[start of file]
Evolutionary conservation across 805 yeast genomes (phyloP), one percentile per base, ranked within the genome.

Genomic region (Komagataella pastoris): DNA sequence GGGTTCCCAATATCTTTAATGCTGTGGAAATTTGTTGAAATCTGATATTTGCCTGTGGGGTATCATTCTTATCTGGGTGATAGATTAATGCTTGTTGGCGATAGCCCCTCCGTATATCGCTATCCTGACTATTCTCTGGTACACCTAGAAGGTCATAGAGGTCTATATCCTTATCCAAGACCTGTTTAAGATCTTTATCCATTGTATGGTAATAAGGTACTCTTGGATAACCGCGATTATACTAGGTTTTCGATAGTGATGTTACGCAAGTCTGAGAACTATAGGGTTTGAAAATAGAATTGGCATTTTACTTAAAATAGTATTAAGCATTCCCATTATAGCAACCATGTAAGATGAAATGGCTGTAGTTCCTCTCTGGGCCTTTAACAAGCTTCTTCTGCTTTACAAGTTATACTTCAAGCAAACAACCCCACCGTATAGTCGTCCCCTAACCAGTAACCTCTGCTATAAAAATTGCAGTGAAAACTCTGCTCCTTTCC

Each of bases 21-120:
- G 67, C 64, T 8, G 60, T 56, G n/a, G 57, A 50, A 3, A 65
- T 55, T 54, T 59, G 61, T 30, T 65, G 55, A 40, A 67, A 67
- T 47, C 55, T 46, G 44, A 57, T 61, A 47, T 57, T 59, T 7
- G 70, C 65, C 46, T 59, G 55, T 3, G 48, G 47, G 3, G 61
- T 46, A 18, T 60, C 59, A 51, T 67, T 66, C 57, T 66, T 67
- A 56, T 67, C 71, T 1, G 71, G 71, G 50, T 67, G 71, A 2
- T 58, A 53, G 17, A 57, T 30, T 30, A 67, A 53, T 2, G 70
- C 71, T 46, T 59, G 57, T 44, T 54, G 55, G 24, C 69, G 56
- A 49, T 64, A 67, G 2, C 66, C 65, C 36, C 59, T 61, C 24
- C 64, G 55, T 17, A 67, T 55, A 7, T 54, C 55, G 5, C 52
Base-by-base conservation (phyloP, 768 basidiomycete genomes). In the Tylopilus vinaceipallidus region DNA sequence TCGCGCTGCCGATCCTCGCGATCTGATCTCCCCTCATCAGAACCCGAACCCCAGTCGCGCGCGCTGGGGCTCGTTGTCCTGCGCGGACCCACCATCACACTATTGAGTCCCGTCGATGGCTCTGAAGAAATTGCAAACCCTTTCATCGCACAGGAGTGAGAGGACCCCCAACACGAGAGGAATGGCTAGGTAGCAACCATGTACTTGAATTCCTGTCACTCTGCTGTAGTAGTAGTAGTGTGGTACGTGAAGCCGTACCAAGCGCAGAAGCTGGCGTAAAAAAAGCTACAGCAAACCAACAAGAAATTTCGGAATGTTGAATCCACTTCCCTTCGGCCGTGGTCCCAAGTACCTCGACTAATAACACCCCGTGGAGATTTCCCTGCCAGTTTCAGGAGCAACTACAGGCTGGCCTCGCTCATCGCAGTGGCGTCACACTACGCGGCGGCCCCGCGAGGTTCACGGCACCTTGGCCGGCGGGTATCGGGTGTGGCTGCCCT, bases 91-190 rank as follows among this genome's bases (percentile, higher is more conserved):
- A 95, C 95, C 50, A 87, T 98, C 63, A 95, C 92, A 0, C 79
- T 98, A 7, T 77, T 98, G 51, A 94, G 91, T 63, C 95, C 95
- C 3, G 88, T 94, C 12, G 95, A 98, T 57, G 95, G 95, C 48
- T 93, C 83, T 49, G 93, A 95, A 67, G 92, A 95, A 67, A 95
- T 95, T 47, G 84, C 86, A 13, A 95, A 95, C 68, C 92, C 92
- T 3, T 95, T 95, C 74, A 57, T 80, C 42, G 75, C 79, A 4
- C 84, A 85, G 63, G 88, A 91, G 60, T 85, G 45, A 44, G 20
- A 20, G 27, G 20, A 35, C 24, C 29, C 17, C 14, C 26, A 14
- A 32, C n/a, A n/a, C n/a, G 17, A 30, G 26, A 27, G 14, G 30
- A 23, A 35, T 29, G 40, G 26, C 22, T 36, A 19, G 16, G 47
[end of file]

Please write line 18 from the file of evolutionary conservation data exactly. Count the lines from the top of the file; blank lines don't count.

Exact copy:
- T 93, C 83, T 49, G 93, A 95, A 67, G 92, A 95, A 67, A 95